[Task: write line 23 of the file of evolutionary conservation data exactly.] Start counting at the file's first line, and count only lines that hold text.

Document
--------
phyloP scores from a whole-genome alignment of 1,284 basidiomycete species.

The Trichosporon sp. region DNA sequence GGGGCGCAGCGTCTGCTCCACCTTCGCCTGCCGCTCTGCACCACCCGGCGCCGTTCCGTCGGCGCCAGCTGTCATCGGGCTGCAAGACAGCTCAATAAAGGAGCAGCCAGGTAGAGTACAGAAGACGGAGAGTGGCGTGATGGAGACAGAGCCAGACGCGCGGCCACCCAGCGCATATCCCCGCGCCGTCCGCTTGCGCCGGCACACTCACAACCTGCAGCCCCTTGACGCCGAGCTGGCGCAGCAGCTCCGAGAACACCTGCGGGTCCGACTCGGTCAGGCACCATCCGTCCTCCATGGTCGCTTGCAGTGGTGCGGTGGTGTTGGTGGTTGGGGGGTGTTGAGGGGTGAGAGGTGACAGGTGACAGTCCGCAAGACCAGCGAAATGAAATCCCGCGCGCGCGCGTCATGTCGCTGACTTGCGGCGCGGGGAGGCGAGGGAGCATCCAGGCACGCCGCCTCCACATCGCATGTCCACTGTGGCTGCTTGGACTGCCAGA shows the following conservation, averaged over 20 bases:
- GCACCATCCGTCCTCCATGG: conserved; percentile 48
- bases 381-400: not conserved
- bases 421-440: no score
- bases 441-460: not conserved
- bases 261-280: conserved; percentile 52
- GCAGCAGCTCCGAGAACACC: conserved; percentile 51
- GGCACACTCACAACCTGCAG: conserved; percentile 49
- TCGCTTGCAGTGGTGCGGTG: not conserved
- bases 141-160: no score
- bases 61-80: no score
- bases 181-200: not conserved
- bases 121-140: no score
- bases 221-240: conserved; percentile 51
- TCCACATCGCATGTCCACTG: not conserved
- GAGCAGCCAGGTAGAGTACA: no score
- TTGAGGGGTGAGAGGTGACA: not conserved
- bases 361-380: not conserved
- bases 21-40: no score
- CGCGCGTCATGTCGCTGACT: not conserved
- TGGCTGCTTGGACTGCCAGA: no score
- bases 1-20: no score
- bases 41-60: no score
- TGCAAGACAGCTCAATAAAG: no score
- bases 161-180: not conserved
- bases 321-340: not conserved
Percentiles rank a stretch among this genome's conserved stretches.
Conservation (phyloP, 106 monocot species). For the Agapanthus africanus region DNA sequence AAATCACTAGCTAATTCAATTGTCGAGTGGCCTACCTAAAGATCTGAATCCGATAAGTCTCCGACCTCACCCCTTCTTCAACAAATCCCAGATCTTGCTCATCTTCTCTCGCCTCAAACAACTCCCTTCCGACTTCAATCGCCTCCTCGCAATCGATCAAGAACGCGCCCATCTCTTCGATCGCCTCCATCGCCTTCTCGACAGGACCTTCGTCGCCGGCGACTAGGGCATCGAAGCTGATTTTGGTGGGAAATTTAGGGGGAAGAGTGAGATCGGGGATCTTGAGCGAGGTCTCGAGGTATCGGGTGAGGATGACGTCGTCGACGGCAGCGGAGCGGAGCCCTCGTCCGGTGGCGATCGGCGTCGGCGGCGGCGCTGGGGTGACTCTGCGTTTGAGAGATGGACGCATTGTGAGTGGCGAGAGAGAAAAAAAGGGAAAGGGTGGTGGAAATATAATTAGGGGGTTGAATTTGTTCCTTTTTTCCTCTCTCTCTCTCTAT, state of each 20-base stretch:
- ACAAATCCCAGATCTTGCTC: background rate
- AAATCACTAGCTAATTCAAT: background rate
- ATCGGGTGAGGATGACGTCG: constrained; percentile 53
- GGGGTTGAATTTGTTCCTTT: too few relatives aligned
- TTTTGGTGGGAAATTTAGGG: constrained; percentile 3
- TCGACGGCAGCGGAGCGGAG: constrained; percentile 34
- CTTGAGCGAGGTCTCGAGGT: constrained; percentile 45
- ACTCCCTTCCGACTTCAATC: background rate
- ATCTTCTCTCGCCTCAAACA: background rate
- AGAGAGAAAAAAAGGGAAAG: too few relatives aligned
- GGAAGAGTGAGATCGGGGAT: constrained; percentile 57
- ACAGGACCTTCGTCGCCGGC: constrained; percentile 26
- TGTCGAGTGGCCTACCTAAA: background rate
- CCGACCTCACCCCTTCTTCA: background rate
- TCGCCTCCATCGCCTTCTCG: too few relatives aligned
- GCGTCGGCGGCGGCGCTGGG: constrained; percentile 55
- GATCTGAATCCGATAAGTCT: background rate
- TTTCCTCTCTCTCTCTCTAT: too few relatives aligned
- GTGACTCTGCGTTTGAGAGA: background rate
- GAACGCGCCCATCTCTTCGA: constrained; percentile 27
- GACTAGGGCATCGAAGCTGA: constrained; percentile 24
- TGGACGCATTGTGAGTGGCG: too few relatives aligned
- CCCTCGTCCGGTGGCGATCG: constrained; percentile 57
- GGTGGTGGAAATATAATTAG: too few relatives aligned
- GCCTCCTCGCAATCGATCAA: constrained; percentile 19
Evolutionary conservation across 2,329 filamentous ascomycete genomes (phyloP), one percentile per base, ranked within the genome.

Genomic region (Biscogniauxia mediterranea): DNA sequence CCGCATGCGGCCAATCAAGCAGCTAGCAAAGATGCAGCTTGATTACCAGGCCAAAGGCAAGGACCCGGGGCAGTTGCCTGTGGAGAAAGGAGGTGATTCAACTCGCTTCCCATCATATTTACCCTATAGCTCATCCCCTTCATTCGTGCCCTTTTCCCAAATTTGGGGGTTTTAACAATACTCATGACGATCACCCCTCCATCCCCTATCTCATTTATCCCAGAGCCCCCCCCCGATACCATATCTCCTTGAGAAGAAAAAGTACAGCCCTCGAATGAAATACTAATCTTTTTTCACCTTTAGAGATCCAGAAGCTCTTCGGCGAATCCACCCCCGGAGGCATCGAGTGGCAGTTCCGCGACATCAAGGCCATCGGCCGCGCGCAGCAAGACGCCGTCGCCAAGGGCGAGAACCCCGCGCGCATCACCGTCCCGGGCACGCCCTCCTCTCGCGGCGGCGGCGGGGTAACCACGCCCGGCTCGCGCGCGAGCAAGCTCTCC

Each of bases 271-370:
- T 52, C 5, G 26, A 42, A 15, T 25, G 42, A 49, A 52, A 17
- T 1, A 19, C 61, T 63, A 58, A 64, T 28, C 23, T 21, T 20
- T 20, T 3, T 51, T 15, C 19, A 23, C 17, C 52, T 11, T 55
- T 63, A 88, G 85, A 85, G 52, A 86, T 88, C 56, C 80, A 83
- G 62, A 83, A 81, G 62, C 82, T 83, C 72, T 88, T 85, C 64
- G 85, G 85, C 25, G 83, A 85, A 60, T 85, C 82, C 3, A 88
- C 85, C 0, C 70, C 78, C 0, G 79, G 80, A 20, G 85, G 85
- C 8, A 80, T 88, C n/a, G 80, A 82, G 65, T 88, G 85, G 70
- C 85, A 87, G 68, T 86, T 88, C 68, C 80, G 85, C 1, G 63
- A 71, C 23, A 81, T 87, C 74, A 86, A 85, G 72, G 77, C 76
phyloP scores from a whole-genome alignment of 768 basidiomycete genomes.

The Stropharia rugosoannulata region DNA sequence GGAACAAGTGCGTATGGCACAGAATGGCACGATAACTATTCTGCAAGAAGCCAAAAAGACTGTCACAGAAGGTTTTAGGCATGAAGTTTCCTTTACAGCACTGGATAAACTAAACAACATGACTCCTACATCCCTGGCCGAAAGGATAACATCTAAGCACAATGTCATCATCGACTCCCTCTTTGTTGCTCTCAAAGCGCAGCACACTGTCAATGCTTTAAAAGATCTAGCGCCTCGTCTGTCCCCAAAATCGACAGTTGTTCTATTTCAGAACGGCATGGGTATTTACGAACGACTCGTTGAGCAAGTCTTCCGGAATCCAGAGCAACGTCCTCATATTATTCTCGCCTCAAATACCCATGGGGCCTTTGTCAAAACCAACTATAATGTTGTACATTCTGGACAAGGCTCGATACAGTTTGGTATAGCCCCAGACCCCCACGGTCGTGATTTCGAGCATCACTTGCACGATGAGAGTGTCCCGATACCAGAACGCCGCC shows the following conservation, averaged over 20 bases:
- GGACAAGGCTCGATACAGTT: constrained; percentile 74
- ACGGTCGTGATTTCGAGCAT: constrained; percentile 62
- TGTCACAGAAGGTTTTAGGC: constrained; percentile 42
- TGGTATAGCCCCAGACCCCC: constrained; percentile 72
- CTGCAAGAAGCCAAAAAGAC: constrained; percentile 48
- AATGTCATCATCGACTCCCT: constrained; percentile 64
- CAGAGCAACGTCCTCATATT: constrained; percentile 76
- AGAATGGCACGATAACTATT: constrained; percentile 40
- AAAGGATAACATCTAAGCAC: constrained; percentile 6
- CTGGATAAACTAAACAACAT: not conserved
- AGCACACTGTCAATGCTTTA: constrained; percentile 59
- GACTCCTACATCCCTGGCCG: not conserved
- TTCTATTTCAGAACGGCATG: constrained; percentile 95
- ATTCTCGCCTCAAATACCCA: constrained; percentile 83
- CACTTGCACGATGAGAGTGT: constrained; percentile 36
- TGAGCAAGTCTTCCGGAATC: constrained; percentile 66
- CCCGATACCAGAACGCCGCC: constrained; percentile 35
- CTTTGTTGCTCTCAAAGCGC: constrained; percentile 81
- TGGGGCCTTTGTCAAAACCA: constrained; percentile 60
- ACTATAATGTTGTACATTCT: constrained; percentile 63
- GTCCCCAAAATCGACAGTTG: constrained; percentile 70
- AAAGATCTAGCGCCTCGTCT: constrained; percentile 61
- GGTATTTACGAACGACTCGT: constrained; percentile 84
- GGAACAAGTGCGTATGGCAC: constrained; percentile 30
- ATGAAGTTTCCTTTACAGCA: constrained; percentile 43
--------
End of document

- bases 1-20: no score